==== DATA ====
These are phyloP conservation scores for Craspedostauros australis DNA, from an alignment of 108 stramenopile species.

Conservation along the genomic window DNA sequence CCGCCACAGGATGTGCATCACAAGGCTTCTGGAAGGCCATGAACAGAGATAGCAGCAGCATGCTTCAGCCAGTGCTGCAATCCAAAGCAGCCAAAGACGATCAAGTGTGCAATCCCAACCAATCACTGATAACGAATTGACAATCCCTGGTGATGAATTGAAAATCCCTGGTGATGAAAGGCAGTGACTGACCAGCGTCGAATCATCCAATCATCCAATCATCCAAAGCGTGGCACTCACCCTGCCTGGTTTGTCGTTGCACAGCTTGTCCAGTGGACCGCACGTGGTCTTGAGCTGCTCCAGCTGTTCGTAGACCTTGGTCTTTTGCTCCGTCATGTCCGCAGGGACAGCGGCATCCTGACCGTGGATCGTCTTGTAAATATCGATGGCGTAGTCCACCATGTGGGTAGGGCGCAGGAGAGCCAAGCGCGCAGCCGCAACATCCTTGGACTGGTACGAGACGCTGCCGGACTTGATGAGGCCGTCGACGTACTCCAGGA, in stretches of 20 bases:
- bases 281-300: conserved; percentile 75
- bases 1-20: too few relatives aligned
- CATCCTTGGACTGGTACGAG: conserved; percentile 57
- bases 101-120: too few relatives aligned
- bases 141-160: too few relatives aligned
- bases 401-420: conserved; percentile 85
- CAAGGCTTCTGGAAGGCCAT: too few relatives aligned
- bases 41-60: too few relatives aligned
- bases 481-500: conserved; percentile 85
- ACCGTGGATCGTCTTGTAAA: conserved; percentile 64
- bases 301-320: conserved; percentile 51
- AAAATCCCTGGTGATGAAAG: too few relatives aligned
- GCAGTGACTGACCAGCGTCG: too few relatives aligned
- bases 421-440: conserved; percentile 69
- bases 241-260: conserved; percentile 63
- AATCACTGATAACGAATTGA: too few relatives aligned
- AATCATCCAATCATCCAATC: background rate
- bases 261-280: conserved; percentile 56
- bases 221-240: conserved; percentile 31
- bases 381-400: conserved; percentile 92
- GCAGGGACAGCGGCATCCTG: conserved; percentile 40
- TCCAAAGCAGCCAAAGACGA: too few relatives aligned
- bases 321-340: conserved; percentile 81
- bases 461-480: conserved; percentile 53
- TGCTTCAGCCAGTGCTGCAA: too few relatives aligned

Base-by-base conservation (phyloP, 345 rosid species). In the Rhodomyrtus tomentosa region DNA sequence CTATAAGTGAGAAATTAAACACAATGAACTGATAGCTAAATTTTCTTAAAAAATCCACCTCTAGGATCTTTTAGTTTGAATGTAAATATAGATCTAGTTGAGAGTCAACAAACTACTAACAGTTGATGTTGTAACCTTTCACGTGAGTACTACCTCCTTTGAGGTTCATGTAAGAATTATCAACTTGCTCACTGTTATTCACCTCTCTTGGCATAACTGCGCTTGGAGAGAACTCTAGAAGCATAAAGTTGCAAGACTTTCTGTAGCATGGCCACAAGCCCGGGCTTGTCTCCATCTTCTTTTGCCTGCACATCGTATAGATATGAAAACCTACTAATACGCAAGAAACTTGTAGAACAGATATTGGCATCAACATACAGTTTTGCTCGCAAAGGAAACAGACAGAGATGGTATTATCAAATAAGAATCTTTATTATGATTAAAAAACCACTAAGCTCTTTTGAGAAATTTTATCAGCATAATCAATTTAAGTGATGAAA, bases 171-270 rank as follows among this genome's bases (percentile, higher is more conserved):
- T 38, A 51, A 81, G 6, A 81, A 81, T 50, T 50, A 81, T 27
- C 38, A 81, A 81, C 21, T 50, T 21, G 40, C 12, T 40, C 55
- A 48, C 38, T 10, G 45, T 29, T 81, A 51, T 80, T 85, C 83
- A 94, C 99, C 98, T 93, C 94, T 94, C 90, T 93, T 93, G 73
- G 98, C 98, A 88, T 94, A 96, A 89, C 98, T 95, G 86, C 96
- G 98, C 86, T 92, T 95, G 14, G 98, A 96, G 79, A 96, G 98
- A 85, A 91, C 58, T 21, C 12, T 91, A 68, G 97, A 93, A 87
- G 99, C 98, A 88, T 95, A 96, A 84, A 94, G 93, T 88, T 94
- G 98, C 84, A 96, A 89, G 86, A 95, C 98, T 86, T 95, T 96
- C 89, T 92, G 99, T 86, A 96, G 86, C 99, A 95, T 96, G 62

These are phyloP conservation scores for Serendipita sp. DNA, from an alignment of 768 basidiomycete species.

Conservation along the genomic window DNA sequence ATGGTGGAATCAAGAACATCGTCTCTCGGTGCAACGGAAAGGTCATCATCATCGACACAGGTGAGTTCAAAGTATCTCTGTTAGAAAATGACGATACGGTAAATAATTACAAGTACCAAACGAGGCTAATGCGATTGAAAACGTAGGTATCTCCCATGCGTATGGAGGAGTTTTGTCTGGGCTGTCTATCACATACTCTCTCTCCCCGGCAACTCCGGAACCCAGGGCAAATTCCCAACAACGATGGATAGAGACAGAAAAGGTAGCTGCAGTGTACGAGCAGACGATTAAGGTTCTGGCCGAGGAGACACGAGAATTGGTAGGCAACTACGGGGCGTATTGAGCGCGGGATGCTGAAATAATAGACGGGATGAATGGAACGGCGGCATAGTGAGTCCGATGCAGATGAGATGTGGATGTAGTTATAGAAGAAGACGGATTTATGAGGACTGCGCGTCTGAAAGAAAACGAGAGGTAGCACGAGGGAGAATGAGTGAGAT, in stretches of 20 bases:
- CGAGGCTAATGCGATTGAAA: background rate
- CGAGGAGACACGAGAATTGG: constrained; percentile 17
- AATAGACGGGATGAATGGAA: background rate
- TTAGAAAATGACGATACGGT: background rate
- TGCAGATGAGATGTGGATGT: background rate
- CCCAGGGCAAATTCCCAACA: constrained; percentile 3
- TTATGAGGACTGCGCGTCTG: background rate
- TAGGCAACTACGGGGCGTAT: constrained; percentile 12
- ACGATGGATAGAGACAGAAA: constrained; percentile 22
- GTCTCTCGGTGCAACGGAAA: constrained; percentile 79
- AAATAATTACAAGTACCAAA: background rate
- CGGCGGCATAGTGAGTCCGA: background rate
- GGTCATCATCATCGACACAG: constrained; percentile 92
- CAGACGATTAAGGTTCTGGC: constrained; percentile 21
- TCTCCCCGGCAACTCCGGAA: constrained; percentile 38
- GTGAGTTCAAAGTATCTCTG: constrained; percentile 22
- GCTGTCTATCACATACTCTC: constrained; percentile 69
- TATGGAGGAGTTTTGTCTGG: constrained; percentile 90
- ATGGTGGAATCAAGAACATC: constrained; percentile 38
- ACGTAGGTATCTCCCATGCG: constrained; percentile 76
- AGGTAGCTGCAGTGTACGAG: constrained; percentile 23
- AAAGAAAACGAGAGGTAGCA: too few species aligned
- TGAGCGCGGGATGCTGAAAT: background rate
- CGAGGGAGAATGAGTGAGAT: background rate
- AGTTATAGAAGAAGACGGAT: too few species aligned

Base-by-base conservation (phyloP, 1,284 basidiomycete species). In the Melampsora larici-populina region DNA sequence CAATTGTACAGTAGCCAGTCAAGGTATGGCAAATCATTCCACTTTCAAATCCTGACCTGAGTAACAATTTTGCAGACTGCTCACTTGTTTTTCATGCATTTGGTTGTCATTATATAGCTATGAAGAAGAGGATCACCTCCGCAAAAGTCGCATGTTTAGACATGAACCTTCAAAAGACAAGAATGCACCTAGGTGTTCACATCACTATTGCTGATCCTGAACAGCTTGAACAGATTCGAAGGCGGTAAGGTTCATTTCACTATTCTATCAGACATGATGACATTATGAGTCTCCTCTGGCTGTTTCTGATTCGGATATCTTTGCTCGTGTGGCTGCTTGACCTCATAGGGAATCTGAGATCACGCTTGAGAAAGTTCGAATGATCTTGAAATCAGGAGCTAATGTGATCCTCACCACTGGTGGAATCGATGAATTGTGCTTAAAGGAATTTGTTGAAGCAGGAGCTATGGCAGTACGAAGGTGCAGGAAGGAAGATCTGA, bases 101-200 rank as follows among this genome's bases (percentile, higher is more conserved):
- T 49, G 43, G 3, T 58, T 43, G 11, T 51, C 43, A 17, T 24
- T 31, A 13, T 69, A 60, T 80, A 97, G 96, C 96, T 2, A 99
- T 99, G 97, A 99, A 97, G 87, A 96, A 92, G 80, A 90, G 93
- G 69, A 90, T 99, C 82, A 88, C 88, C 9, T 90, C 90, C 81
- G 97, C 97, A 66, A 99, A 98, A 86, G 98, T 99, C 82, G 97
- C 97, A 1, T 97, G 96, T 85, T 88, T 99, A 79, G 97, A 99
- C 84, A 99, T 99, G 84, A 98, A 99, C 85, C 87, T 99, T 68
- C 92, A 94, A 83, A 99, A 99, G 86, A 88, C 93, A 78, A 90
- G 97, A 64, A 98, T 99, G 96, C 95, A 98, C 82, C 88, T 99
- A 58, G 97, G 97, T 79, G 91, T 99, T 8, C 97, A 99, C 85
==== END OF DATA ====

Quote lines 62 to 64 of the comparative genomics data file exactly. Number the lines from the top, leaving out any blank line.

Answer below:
- AAAGAAAACGAGAGGTAGCA: too few species aligned
- TGAGCGCGGGATGCTGAAAT: background rate
- CGAGGGAGAATGAGTGAGAT: background rate